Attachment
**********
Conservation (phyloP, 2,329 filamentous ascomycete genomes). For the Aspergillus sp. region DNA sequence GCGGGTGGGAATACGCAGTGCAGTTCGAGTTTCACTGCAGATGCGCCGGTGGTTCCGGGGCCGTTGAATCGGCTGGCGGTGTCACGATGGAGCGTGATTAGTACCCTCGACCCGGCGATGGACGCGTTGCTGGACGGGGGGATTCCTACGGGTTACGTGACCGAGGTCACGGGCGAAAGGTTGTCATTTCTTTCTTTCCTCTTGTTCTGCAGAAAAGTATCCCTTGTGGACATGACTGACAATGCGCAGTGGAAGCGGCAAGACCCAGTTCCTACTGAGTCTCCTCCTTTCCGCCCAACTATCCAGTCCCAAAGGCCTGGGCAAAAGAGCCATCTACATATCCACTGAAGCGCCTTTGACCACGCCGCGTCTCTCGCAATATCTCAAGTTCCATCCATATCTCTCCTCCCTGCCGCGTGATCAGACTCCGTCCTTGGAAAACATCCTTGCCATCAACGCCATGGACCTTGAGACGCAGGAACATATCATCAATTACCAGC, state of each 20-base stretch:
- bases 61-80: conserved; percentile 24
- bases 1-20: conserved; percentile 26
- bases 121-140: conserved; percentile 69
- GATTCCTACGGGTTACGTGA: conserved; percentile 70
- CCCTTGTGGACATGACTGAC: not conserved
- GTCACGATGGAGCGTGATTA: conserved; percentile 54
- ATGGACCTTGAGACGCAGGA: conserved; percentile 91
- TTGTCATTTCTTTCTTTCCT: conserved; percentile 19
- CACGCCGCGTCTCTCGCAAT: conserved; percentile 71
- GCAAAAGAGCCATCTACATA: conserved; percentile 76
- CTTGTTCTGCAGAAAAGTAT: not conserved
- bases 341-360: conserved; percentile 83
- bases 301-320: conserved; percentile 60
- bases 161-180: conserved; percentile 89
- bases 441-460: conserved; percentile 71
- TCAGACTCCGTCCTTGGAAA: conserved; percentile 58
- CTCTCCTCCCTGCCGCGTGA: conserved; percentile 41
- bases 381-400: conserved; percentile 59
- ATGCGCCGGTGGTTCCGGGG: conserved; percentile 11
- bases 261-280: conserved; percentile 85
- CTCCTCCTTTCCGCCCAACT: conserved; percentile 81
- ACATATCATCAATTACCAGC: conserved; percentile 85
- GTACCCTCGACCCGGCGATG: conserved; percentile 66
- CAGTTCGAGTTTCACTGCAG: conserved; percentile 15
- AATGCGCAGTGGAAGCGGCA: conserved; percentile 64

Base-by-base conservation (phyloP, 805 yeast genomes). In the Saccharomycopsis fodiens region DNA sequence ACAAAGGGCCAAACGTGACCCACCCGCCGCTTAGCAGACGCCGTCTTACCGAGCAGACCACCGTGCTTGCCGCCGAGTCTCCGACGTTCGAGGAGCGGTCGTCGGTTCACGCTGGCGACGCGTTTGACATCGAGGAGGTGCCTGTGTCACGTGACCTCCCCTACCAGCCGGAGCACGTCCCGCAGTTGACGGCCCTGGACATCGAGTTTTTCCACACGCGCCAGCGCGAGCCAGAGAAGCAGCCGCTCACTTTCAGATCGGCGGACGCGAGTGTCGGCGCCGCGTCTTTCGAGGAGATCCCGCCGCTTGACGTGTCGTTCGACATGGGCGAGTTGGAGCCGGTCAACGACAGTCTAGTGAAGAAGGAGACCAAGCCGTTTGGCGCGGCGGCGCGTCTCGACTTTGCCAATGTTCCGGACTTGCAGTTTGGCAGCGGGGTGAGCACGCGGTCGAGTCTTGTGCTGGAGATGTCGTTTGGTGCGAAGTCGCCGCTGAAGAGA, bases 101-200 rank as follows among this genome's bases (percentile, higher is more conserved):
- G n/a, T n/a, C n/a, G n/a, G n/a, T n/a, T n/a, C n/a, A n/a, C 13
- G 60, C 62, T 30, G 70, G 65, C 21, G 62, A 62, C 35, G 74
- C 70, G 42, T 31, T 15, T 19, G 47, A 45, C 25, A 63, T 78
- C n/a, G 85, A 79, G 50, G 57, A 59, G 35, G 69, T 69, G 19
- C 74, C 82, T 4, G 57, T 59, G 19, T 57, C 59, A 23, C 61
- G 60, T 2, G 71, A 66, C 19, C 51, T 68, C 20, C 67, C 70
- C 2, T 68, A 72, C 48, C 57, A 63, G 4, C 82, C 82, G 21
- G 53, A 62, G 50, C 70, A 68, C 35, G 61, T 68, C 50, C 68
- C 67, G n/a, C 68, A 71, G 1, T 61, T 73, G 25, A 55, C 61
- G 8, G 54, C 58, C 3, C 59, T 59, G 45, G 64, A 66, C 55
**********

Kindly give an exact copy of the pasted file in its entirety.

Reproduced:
Conservation (phyloP, 2,329 filamentous ascomycete genomes). For the Aspergillus sp. region DNA sequence GCGGGTGGGAATACGCAGTGCAGTTCGAGTTTCACTGCAGATGCGCCGGTGGTTCCGGGGCCGTTGAATCGGCTGGCGGTGTCACGATGGAGCGTGATTAGTACCCTCGACCCGGCGATGGACGCGTTGCTGGACGGGGGGATTCCTACGGGTTACGTGACCGAGGTCACGGGCGAAAGGTTGTCATTTCTTTCTTTCCTCTTGTTCTGCAGAAAAGTATCCCTTGTGGACATGACTGACAATGCGCAGTGGAAGCGGCAAGACCCAGTTCCTACTGAGTCTCCTCCTTTCCGCCCAACTATCCAGTCCCAAAGGCCTGGGCAAAAGAGCCATCTACATATCCACTGAAGCGCCTTTGACCACGCCGCGTCTCTCGCAATATCTCAAGTTCCATCCATATCTCTCCTCCCTGCCGCGTGATCAGACTCCGTCCTTGGAAAACATCCTTGCCATCAACGCCATGGACCTTGAGACGCAGGAACATATCATCAATTACCAGC, state of each 20-base stretch:
- bases 61-80: conserved; percentile 24
- bases 1-20: conserved; percentile 26
- bases 121-140: conserved; percentile 69
- GATTCCTACGGGTTACGTGA: conserved; percentile 70
- CCCTTGTGGACATGACTGAC: not conserved
- GTCACGATGGAGCGTGATTA: conserved; percentile 54
- ATGGACCTTGAGACGCAGGA: conserved; percentile 91
- TTGTCATTTCTTTCTTTCCT: conserved; percentile 19
- CACGCCGCGTCTCTCGCAAT: conserved; percentile 71
- GCAAAAGAGCCATCTACATA: conserved; percentile 76
- CTTGTTCTGCAGAAAAGTAT: not conserved
- bases 341-360: conserved; percentile 83
- bases 301-320: conserved; percentile 60
- bases 161-180: conserved; percentile 89
- bases 441-460: conserved; percentile 71
- TCAGACTCCGTCCTTGGAAA: conserved; percentile 58
- CTCTCCTCCCTGCCGCGTGA: conserved; percentile 41
- bases 381-400: conserved; percentile 59
- ATGCGCCGGTGGTTCCGGGG: conserved; percentile 11
- bases 261-280: conserved; percentile 85
- CTCCTCCTTTCCGCCCAACT: conserved; percentile 81
- ACATATCATCAATTACCAGC: conserved; percentile 85
- GTACCCTCGACCCGGCGATG: conserved; percentile 66
- CAGTTCGAGTTTCACTGCAG: conserved; percentile 15
- AATGCGCAGTGGAAGCGGCA: conserved; percentile 64

Base-by-base conservation (phyloP, 805 yeast genomes). In the Saccharomycopsis fodiens region DNA sequence ACAAAGGGCCAAACGTGACCCACCCGCCGCTTAGCAGACGCCGTCTTACCGAGCAGACCACCGTGCTTGCCGCCGAGTCTCCGACGTTCGAGGAGCGGTCGTCGGTTCACGCTGGCGACGCGTTTGACATCGAGGAGGTGCCTGTGTCACGTGACCTCCCCTACCAGCCGGAGCACGTCCCGCAGTTGACGGCCCTGGACATCGAGTTTTTCCACACGCGCCAGCGCGAGCCAGAGAAGCAGCCGCTCACTTTCAGATCGGCGGACGCGAGTGTCGGCGCCGCGTCTTTCGAGGAGATCCCGCCGCTTGACGTGTCGTTCGACATGGGCGAGTTGGAGCCGGTCAACGACAGTCTAGTGAAGAAGGAGACCAAGCCGTTTGGCGCGGCGGCGCGTCTCGACTTTGCCAATGTTCCGGACTTGCAGTTTGGCAGCGGGGTGAGCACGCGGTCGAGTCTTGTGCTGGAGATGTCGTTTGGTGCGAAGTCGCCGCTGAAGAGA, bases 101-200 rank as follows among this genome's bases (percentile, higher is more conserved):
- G n/a, T n/a, C n/a, G n/a, G n/a, T n/a, T n/a, C n/a, A n/a, C 13
- G 60, C 62, T 30, G 70, G 65, C 21, G 62, A 62, C 35, G 74
- C 70, G 42, T 31, T 15, T 19, G 47, A 45, C 25, A 63, T 78
- C n/a, G 85, A 79, G 50, G 57, A 59, G 35, G 69, T 69, G 19
- C 74, C 82, T 4, G 57, T 59, G 19, T 57, C 59, A 23, C 61
- G 60, T 2, G 71, A 66, C 19, C 51, T 68, C 20, C 67, C 70
- C 2, T 68, A 72, C 48, C 57, A 63, G 4, C 82, C 82, G 21
- G 53, A 62, G 50, C 70, A 68, C 35, G 61, T 68, C 50, C 68
- C 67, G n/a, C 68, A 71, G 1, T 61, T 73, G 25, A 55, C 61
- G 8, G 54, C 58, C 3, C 59, T 59, G 45, G 64, A 66, C 55